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Clearing the Air: Heartworm in Cats Myths Debunked

Clearing the Air: Heartworm in Cats Myths Debunked


As a veterinarian, there is nothing worse than seeing an animal suffer from a disease that could have been prevented, especially when the treatment or symptoms of the disease are so much worse than the preventive. As an integrative veterinarian who prefers holistic treatments whenever possible, I have to say we need to know when we need the safest Western alternatives. We'll discuss the myths and alternatives in this blog post.


Key Highlights

  • Cats can get heartworm disease, and it is more common than previously thought.
  • Cats are not naturally resistant to heartworms, although they may have fewer adult worms than dogs.
  • Indoor cats are still at risk of heartworm disease since they can be bitten by infected mosquitoes.
  • Heartworm disease in cats can be asymptomatic or show signs similar to feline asthma.
  • A negative heartworm test does not always mean a cat is free from the disease.
  • Heartworms can cause more than just cardiac issues in cats, including lung disease.



heartworms in cats

Heartworm disease is a serious and potentially fatal condition that can affect cats. While it is more commonly associated with dogs, recent studies have shown that the incidence of heartworm disease in cats is far greater than previously thought. Many pet owners are unaware of the risks and misconceptions surrounding heartworm disease in cats, leading to myths and misunderstandings about the condition. In this blog, we will debunk six common myths about heartworm disease in cats and provide accurate information about the real damage caused by even immature worms, to help pet owners better understand and protect their feline companions.


7 Common Myths About Heartworm Disease in Cats Debunked

Heartworm disease in cats is surrounded by various myths and misconceptions. Let's take a closer look at these myths and debunk them with accurate information.


Myth #1: Cats Are Naturally Resistant to Heartworms

One common myth about heartworm disease in cats is that they are naturally resistant to heartworms. While it is true that cats are not the natural host for heartworms, they can still become infected with the parasite Dirofilaria immitis. Although cats have an immune system that is more effective at fighting off heartworms compared to dogs, they are not completely immune. Feline heartworm disease is a real concern, with infection rates reported to be 5-20% of the rate in dogs in the same geographic location.

Cats may have fewer adult worms than dogs, but they can still experience the negative effects of heartworm disease, and the only way to prevent it is by protecting them from mosquito bites.


sad cat in bed


Myth #2: A High-Quality Diet Can Prevent Heartworm Disease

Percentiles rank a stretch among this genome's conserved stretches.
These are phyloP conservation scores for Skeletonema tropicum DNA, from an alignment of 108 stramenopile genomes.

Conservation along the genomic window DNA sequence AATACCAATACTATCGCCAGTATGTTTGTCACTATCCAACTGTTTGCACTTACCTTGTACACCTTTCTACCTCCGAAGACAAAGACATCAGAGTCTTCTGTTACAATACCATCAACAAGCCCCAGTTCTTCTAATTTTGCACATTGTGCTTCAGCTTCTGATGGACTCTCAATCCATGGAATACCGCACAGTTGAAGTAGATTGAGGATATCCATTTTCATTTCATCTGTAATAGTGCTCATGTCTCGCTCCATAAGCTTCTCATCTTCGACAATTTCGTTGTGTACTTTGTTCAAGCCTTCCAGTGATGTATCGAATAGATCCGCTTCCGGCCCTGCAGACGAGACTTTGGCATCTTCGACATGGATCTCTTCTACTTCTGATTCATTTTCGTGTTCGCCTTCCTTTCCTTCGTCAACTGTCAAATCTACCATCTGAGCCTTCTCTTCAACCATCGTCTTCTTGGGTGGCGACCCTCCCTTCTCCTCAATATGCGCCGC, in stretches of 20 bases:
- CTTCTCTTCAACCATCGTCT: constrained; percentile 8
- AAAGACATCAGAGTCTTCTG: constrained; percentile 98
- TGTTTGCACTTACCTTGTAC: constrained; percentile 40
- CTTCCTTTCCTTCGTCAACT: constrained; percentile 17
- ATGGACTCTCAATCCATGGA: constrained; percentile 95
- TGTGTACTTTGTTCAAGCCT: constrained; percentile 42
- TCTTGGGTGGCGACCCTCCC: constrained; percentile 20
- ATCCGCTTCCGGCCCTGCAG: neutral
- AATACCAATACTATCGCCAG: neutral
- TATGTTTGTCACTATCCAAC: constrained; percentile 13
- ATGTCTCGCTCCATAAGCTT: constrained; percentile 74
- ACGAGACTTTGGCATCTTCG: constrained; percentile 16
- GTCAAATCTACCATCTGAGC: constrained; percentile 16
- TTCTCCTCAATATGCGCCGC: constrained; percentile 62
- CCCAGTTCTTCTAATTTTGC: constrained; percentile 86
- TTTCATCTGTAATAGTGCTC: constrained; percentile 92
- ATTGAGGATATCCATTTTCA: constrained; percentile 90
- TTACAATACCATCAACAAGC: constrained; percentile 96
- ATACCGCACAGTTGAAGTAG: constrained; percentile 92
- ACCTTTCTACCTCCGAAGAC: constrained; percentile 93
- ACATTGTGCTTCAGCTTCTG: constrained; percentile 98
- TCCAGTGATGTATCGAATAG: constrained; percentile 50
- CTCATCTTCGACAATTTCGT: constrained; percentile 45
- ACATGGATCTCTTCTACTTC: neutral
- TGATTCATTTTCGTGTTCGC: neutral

Although a high-quality diet is important for optimal health, it does not protect your cat against heartworm. An exuberant immune response is why cats get sick from heartworm disease in many cases, and they will experience more inflammation in their lungs as they react to the infection.


cat eating


Myth #3: Indoor Cats Don't Get Heartworm Disease

Another common myth is that indoor cats are safe from heartworm disease. While indoor cats have a lower risk compared to outdoor cats, they are still susceptible to the disease. Heartworms are transmitted through the bite of an infected mosquito, and even indoor cats can be bitten by infected mosquitoes that enter the house. Therefore, it is crucial to provide heartworm prevention for both indoor and outdoor cats. Heartworm prevention medications can help protect cats from heartworm infection by killing the larvae before they develop into adult worms.

The only way to prevent your cat from being infected is to keep mosquitos from biting. Although mosquitos can be repelled, it is difficult to ensure they do not bite your cat.

Almost 1/4 of cats diagnosed with heartworm disease were categorized as indoor-only (3).


cat looking in the window


Myth #4: Heartworm Disease Is Asymptomatic in Cats

Some cat owners mistakenly believe that heartworm disease is always asymptomatic in cats. While it is true that some cats may not show any clinical signs, others can experience symptoms related to respiratory disease and distress. Common clinical signs of heartworm disease in cats include coughing, wheezing, and difficulty breathing. These symptoms can be easily mistaken for feline asthma. Additionally, some cats may experience weight loss and a decreased appetite. It is important to monitor your cat's health and seek veterinary care if you notice any of these symptoms, as early detection and treatment can improve the outcome for your cat.


cat is about to cough


Myth #5: A Negative Test Always Means No Heartworm Disease

Another myth about heartworm disease in cats is that a negative test result always means the cat is free from the disease. While heartworm tests are an important tool for diagnosing heartworm disease, they are not always 100% accurate. There are two main types of heartworm tests used in cats: the antigen test and the antibody test. The antigen test detects the presence of adult female heartworms, while the antibody test determines if the cat's immune system has been exposed to heartworms. It is possible for a cat to have a false-negative test result, especially if they have only a small number of worms or if all the worms are male. Therefore, it is important to interpret test results in conjunction with other clinical signs and consult with a veterinarian for an accurate diagnosis.


cat in the vet's table


Myth #6: Heartworms Primarily Cause Cardiac Issues in Cats